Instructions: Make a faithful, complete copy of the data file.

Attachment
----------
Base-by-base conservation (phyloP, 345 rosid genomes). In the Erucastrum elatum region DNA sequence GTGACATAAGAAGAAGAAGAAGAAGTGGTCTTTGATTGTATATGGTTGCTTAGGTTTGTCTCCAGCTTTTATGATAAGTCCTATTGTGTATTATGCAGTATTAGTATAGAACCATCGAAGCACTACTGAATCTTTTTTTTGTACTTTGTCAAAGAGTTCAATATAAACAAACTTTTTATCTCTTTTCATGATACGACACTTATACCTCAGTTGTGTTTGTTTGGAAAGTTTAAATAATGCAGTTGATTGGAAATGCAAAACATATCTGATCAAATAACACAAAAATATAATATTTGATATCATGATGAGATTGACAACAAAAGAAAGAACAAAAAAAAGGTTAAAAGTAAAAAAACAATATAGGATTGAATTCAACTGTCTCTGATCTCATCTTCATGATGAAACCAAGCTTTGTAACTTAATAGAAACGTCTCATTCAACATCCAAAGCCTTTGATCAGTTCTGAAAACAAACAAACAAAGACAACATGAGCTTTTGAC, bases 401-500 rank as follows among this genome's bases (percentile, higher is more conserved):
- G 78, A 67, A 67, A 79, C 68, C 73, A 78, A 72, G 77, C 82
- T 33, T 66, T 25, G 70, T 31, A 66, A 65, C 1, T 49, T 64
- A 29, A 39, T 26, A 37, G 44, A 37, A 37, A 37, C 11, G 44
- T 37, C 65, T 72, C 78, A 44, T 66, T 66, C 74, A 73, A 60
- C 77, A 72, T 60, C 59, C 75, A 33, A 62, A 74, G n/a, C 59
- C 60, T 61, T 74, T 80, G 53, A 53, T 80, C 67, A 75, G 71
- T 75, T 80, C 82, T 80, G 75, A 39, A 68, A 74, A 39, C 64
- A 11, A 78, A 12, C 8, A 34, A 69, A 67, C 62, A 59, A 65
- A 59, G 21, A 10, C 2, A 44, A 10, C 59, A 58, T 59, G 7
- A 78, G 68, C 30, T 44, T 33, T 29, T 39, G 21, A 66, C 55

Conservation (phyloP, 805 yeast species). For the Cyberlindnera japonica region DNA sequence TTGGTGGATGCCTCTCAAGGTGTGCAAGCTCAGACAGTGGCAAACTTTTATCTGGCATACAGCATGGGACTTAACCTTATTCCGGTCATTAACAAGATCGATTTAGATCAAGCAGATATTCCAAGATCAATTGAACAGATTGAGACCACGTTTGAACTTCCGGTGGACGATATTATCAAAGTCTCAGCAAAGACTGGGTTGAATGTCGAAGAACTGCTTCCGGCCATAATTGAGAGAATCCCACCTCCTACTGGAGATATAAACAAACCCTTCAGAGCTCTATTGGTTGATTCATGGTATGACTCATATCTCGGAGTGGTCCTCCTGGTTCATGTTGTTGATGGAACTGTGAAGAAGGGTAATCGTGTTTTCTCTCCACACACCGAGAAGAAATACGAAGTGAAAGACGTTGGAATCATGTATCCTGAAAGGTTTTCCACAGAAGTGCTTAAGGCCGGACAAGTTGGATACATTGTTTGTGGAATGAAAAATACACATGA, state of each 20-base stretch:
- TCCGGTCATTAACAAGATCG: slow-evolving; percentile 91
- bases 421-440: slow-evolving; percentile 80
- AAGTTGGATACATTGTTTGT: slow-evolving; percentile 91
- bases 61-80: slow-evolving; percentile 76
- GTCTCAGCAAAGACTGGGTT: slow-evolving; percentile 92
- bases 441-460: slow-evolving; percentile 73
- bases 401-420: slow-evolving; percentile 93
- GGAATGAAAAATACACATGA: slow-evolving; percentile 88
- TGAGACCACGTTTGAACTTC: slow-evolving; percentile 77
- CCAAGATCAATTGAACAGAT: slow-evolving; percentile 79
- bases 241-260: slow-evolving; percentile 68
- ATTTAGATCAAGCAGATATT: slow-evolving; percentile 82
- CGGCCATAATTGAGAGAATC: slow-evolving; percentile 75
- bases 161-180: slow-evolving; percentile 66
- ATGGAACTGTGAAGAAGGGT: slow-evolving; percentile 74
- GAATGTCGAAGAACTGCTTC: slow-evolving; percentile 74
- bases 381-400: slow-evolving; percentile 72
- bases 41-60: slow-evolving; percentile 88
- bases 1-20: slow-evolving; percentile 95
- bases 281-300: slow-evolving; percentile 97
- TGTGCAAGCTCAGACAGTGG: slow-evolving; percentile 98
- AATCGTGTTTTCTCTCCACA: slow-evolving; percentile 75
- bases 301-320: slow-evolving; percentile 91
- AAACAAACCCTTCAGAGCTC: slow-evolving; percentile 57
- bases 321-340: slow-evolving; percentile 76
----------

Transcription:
Base-by-base conservation (phyloP, 345 rosid genomes). In the Erucastrum elatum region DNA sequence GTGACATAAGAAGAAGAAGAAGAAGTGGTCTTTGATTGTATATGGTTGCTTAGGTTTGTCTCCAGCTTTTATGATAAGTCCTATTGTGTATTATGCAGTATTAGTATAGAACCATCGAAGCACTACTGAATCTTTTTTTTGTACTTTGTCAAAGAGTTCAATATAAACAAACTTTTTATCTCTTTTCATGATACGACACTTATACCTCAGTTGTGTTTGTTTGGAAAGTTTAAATAATGCAGTTGATTGGAAATGCAAAACATATCTGATCAAATAACACAAAAATATAATATTTGATATCATGATGAGATTGACAACAAAAGAAAGAACAAAAAAAAGGTTAAAAGTAAAAAAACAATATAGGATTGAATTCAACTGTCTCTGATCTCATCTTCATGATGAAACCAAGCTTTGTAACTTAATAGAAACGTCTCATTCAACATCCAAAGCCTTTGATCAGTTCTGAAAACAAACAAACAAAGACAACATGAGCTTTTGAC, bases 401-500 rank as follows among this genome's bases (percentile, higher is more conserved):
- G 78, A 67, A 67, A 79, C 68, C 73, A 78, A 72, G 77, C 82
- T 33, T 66, T 25, G 70, T 31, A 66, A 65, C 1, T 49, T 64
- A 29, A 39, T 26, A 37, G 44, A 37, A 37, A 37, C 11, G 44
- T 37, C 65, T 72, C 78, A 44, T 66, T 66, C 74, A 73, A 60
- C 77, A 72, T 60, C 59, C 75, A 33, A 62, A 74, G n/a, C 59
- C 60, T 61, T 74, T 80, G 53, A 53, T 80, C 67, A 75, G 71
- T 75, T 80, C 82, T 80, G 75, A 39, A 68, A 74, A 39, C 64
- A 11, A 78, A 12, C 8, A 34, A 69, A 67, C 62, A 59, A 65
- A 59, G 21, A 10, C 2, A 44, A 10, C 59, A 58, T 59, G 7
- A 78, G 68, C 30, T 44, T 33, T 29, T 39, G 21, A 66, C 55

Conservation (phyloP, 805 yeast species). For the Cyberlindnera japonica region DNA sequence TTGGTGGATGCCTCTCAAGGTGTGCAAGCTCAGACAGTGGCAAACTTTTATCTGGCATACAGCATGGGACTTAACCTTATTCCGGTCATTAACAAGATCGATTTAGATCAAGCAGATATTCCAAGATCAATTGAACAGATTGAGACCACGTTTGAACTTCCGGTGGACGATATTATCAAAGTCTCAGCAAAGACTGGGTTGAATGTCGAAGAACTGCTTCCGGCCATAATTGAGAGAATCCCACCTCCTACTGGAGATATAAACAAACCCTTCAGAGCTCTATTGGTTGATTCATGGTATGACTCATATCTCGGAGTGGTCCTCCTGGTTCATGTTGTTGATGGAACTGTGAAGAAGGGTAATCGTGTTTTCTCTCCACACACCGAGAAGAAATACGAAGTGAAAGACGTTGGAATCATGTATCCTGAAAGGTTTTCCACAGAAGTGCTTAAGGCCGGACAAGTTGGATACATTGTTTGTGGAATGAAAAATACACATGA, state of each 20-base stretch:
- TCCGGTCATTAACAAGATCG: slow-evolving; percentile 91
- bases 421-440: slow-evolving; percentile 80
- AAGTTGGATACATTGTTTGT: slow-evolving; percentile 91
- bases 61-80: slow-evolving; percentile 76
- GTCTCAGCAAAGACTGGGTT: slow-evolving; percentile 92
- bases 441-460: slow-evolving; percentile 73
- bases 401-420: slow-evolving; percentile 93
- GGAATGAAAAATACACATGA: slow-evolving; percentile 88
- TGAGACCACGTTTGAACTTC: slow-evolving; percentile 77
- CCAAGATCAATTGAACAGAT: slow-evolving; percentile 79
- bases 241-260: slow-evolving; percentile 68
- ATTTAGATCAAGCAGATATT: slow-evolving; percentile 82
- CGGCCATAATTGAGAGAATC: slow-evolving; percentile 75
- bases 161-180: slow-evolving; percentile 66
- ATGGAACTGTGAAGAAGGGT: slow-evolving; percentile 74
- GAATGTCGAAGAACTGCTTC: slow-evolving; percentile 74
- bases 381-400: slow-evolving; percentile 72
- bases 41-60: slow-evolving; percentile 88
- bases 1-20: slow-evolving; percentile 95
- bases 281-300: slow-evolving; percentile 97
- TGTGCAAGCTCAGACAGTGG: slow-evolving; percentile 98
- AATCGTGTTTTCTCTCCACA: slow-evolving; percentile 75
- bases 301-320: slow-evolving; percentile 91
- AAACAAACCCTTCAGAGCTC: slow-evolving; percentile 57
- bases 321-340: slow-evolving; percentile 76